A few weeks ago, I learned that my grandchildren’s mother got arrested…again. In April, she bonded out after sitting there for nine months. She made a bunch of promises to the kids in March that I fussed at her about. She was in no position to make promises, and, as I knew would happen, she didn’t fulfill any of them when she got out in April. In fact, she never contacted us. She disappeared. She still hasn’t gone to trial on those charges, and now she has more.
I told her this time she wasn’t going to talk to her children: no phone calls, email, visits, or letters. I told her if she called and I was working or the kids were with me or I was in public, I would not take her call. It hasn’t stopped her from trying, and every single time she’s called I was either with the kids, working, or in public.
She’s decided I hate her.
What do you do?
To be honest, I don’t know. I’m not in any hurry to talk to her. I don’t hate her. You can’t hate the child you raised and nurtured through childhood and the teen years. They are a part of you.
The other day, she undermined my decision about contact and sent the kids a letter. On this day, Victoria got the mail out of the mailbox. Neither of the grands love doing that–there’s a tiny spider who hangs out there–but for some reason, she did it that day. I intercepted the parts they didn’t need to read but fought hard to hide my anger over this action.
More and more, my daughter has become a person I do not like. Like is not the same as love. And not liking someone doesn’t necessarily mean you don’t love them. I can love her and dislike her actions. It’s complicated, but what relationship isn’t?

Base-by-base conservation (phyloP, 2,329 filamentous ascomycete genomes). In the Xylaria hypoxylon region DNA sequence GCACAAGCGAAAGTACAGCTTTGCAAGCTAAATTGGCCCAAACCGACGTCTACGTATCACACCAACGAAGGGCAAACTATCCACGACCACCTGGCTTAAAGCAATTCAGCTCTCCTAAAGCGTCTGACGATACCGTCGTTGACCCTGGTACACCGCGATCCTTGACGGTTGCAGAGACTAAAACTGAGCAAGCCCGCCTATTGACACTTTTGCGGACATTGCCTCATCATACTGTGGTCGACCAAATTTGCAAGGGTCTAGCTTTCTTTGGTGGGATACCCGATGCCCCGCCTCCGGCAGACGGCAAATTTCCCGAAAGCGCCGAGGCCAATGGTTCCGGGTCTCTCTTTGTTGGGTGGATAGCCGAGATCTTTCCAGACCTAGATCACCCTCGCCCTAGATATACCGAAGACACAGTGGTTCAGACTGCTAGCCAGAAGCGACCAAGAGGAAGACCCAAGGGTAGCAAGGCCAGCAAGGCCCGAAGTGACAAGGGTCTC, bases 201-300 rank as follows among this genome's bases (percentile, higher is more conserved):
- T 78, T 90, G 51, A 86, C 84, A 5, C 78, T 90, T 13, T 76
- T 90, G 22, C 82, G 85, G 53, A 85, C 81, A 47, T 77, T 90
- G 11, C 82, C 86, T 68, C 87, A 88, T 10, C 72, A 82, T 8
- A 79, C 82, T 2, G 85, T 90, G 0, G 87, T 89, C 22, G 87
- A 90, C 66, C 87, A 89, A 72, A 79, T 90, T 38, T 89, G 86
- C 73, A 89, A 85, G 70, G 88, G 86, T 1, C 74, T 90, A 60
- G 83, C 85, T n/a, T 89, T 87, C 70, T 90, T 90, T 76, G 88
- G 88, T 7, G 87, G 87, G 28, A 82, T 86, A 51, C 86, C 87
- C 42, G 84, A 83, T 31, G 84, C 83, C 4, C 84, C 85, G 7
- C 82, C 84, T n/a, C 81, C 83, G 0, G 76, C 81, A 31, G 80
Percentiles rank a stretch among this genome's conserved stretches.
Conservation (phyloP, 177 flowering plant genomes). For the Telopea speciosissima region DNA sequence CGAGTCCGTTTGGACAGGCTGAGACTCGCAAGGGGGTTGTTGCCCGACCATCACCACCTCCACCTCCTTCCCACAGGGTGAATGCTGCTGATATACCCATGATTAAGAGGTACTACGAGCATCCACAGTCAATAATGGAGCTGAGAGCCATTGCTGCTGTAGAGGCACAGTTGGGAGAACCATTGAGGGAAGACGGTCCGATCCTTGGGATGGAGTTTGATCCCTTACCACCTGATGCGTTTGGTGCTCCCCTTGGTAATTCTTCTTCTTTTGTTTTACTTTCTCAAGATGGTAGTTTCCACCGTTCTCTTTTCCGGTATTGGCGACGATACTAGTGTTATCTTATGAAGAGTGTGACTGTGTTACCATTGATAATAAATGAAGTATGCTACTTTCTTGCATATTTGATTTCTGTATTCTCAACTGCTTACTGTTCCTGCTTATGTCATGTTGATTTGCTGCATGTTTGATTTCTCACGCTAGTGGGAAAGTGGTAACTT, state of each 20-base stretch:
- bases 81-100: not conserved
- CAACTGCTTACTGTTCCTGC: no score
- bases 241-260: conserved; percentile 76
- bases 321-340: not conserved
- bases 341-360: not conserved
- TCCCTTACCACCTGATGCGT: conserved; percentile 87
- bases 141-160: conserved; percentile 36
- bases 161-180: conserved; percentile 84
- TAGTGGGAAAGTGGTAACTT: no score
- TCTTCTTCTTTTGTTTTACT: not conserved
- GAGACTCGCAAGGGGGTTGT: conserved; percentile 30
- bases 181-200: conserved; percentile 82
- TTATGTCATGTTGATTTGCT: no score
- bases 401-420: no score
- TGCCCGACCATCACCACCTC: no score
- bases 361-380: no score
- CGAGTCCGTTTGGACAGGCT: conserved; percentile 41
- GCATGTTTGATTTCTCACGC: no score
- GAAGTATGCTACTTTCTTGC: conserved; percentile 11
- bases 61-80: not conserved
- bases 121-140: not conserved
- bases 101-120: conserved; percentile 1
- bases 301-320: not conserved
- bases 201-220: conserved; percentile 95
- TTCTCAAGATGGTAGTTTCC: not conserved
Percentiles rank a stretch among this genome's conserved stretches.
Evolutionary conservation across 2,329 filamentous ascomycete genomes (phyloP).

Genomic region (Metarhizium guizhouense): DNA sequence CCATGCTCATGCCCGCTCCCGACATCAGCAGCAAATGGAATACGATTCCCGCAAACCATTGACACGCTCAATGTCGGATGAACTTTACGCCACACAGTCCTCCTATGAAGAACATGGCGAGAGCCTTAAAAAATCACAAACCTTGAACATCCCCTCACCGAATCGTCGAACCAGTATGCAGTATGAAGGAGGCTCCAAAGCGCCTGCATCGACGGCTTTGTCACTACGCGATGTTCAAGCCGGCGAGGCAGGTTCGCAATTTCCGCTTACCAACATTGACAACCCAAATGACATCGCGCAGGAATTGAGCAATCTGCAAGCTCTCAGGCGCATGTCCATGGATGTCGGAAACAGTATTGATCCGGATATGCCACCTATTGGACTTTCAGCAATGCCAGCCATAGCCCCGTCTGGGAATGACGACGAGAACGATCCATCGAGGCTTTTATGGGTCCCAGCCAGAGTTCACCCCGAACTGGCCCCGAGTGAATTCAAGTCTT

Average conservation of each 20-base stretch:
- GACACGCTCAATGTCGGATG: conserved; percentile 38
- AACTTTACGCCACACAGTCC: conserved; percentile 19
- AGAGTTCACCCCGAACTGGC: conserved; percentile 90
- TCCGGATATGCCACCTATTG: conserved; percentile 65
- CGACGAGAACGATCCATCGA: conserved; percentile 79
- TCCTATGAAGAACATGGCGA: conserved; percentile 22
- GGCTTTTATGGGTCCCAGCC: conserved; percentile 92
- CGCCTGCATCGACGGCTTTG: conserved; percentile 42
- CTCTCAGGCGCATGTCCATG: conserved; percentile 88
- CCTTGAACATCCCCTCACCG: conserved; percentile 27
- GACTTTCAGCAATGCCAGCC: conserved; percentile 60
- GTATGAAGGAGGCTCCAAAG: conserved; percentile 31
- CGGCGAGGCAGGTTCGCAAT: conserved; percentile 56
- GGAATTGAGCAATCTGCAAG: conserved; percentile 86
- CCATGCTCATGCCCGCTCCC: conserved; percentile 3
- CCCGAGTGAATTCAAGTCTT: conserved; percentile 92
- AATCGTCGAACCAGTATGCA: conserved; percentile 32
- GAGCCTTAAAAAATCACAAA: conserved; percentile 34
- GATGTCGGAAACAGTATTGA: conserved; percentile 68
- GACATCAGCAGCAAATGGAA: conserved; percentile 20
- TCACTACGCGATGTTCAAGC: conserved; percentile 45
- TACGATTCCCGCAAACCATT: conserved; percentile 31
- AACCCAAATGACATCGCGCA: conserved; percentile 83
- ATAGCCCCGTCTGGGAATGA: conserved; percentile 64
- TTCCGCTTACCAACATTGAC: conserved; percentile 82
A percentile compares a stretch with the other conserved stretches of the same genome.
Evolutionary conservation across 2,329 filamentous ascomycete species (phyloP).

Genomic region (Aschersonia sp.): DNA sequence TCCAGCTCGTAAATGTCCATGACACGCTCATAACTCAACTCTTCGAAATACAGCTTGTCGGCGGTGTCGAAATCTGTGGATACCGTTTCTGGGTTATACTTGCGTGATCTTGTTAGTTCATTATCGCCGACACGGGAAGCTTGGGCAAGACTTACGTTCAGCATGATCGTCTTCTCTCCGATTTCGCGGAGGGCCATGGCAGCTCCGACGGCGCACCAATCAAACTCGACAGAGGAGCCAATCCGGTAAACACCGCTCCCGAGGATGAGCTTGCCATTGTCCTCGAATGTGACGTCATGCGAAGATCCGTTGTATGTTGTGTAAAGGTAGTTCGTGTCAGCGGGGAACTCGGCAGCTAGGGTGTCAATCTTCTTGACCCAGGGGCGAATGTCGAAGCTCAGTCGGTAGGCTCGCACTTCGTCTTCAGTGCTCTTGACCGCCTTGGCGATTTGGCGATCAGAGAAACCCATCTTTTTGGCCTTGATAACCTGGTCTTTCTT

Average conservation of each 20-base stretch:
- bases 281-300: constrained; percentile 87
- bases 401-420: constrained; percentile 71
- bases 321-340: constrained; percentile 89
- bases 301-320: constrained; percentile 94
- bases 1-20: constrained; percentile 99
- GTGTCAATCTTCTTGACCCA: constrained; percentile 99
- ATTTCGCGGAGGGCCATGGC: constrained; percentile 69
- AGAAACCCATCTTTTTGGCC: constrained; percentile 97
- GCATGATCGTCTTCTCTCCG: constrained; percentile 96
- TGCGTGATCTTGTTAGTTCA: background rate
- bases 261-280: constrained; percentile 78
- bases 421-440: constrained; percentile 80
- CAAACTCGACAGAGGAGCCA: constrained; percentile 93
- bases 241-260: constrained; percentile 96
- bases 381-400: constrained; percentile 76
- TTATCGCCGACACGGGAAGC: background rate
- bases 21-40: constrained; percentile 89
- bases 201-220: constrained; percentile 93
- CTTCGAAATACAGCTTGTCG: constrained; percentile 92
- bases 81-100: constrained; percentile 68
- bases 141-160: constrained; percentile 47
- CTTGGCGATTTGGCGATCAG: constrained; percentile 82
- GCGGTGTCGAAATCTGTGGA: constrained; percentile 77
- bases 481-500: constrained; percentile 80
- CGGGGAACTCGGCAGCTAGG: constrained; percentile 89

In church, we’ve been talking about walking the second mile as a good neighbor to those who are in need. This past Sunday, Matt, our minister, talked about who our neighbor is and specifically mentioned those in prison.
I needed clothes and you clothed me, I was sick and you looked after me, I was in prison and you came to visit me. Matthew 25:36
I can’t do it. I don’t have the energy. Not anymore. I’m not the one who needs to visit her. She needs encouragement. I’ve done it many times over, and I’m tired.
Why am I telling you this?
Because wherever you are, there is someone in prison whose family has hit that point. The person is prison still needs encouragement, and a family member is the worst possible person to do it. If the prisoner has not admitted to their mistakes in full, they will wear that family member down to a husk with promises and pleas and manipulation. I’ve seen it first hand. While visiting her, I’ve watched family members cry, yell, storm out, cajole, and provide the wrong things to their loved one. Someone who is not a close family member can say things to them in a different way. Can keep the emotions out of it. Can let them know that God hasn’t turned His back on them.
So, please consider it. You can’t just walk into a prison and visit someone. There are rules. But please, if this speaks to you, check it out. Prison inmates are captive audiences, literally. They are open to contact from Christians more so than the general public.
It takes a special person to do this, but I’m certain some of you reading this are that kind of person.